I would give anything to sit at that table again with all my best friends. Pj's, wild hair, messy faces and our biggest worry being whether or not we would get the next rolled pancake. Since the miles separate me from my sweet friends I go ahead and do the next best thing. I make an indulgent version of our old school rolled pancakes. I fill them with fresh strawberries and top them with a dollop of whipped cream, powdered sugar, and grated chocolate.  I take a bite and smile. In a few weeks I will be 40, but when I eat these crepes I feel like a kid again.

Adapted from Essential Pepin
by Jacques Pepin
Serves 4
3/4 cup all-purpose flour
2 large eggs
1/2 teaspoon sugar
3/4 cup milk
3 tablespoons butter, melted
1-1/2 teaspoons canola oil

Fillings: Any jam or preserves, sugar, cinnamon/sugar, or chocolate. I made a strawberry filling using one pound of sliced strawberries and 1 tablespoon of sugar. I allowed the mixture to sit for about 15 minutes, stirring frequently, until the strawberries develop a little syrup of their own. Then I filled the crepes with the strawberries and garnished them with a dollop of whipped cream and a dusting of powdered sugar and grated chocolate.

Combine the flour, eggs, sugar, and 1/4 cup of the milk in a bowl and mix with a whisk until smooth.  (The mixture will be fairly thick.) Add the remaining 1/2 cup milk and the butter and mix until smooth.

Lightly grease the bottom of an 8 or 9 inch nonstick skillet with the canola oil and heat the pan over medium-high heat. When it is hot, add about 1/4 cup of the crepe batter and quickly tilt and move the skillet so the batter coats the entire bottom of the pan. (Work fast, or the batter will set before the bottom of the skillet is coated, and the crepe will be thicker than desired.) Cook for about 1 minute on the first side, then flip the crepe over using a fork, your fingers, or a spatula, and cook for about 30 seconds on the other side. Transfer the crepe to a plate,with the side that browned first down,so that when the crepes are filled and folded, this nicer side will be visible. Repeat with the remaining batter (there is no need to grease the skillet again), stacking the crepes.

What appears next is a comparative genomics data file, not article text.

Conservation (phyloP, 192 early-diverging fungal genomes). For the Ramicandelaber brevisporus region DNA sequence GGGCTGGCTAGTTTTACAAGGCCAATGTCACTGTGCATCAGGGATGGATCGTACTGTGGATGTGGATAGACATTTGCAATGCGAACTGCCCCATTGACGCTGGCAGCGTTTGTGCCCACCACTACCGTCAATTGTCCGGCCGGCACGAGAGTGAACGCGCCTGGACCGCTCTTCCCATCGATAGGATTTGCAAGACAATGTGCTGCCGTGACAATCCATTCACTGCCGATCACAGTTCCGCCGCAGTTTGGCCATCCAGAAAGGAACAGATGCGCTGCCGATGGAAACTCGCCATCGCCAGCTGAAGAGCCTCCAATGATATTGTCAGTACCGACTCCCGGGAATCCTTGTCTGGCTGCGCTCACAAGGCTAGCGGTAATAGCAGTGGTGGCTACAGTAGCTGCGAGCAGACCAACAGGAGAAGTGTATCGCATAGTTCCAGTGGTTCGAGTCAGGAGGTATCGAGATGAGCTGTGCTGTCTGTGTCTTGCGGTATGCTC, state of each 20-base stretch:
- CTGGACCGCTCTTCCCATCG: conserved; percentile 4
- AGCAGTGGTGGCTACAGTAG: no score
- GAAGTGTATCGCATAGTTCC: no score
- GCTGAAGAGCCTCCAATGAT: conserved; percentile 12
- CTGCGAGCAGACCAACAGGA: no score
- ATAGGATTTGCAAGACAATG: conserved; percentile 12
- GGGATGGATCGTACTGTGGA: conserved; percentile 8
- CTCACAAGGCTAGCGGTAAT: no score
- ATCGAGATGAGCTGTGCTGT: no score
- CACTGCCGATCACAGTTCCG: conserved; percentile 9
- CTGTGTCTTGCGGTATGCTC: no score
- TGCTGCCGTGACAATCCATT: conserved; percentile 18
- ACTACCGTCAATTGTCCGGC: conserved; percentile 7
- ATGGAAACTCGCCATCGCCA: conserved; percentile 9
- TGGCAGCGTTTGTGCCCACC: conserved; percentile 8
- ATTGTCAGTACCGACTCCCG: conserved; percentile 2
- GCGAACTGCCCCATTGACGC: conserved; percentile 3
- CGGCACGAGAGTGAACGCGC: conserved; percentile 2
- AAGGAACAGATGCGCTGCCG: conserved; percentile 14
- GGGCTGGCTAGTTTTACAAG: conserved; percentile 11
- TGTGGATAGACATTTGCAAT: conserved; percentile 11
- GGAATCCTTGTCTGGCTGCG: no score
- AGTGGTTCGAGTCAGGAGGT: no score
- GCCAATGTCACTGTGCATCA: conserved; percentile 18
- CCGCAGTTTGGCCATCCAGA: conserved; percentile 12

To fill, spread each crepe with about 2 teaspoons jam or sprinkle with 1 teaspoon sugar or 2 teaspoons grated chocolate. Fold in half, enclosing the filling, then in half again. Eat immediately, while still warm. You can also roll them as I have.
Theme: "Reveille-toi" (Get Out Of Bed)

Sunday, August 2, 2015

The Ultimate Dessert: Chocolate Mousse

I will admit it. I am a lazy cook.  I like easy dishes with minimal clean up.  If I feel like the recipe involves lots of steps and I might not be able to execute it properly then I just set it aside, over and over again.  Such is the case with this Chocolate Mousse.

However, one of my main goals while cooking Pepin's recipes was to make a traditional Chocolate Mousse. Feeling determined while at the grocery store I bought the ingredients. I laid the chocolate out on the counter as a helpful reminder. I glared at that chocolate every single day for a week. I'm pretty sure it was the only time I've ever felt like chocolate was evil.

I looked at the recipe sitting on the counter and the words glared at me.  It all comes down to whisking egg yolks and sugar in a double boiler. I've tried. Lots of times. Never a success. It's as if I simple can't do it BUT, I will be so disappointed if I don't try, so...

I cracked the eggs in the bowl and rolled my eyes. I dumped the sugar in the bowl and let out sigh.  With all the attitude one could muster I whisked the mixture over a double boiler. I second guessed myself a million and one times. Of course I have no idea what the mixture was supposed to look like and by now my arm hurt so I just decide to stop. I make the whipped cream. Easy enough. I melt the chocolate. Easy as can be. I go to mix the melted chocolate with the egg yolks and the whole mixture seizes up. I'm quite sure a few obscenities came out because my husband got up and left the room. He knows if things get to this point it all goes downhill.  I add a few angry and hasty dollops to the mixture, per the instructions, and whip the tar out of the mixture. Imagine my surprise when the mixture becomes smooth. In utter shock I hurry up and fold in the whip cream as if the whole mixture will explode if I don't hurry.  I look down at the bowl. Holy cow, I actually did it. I made Chocolate Mousse!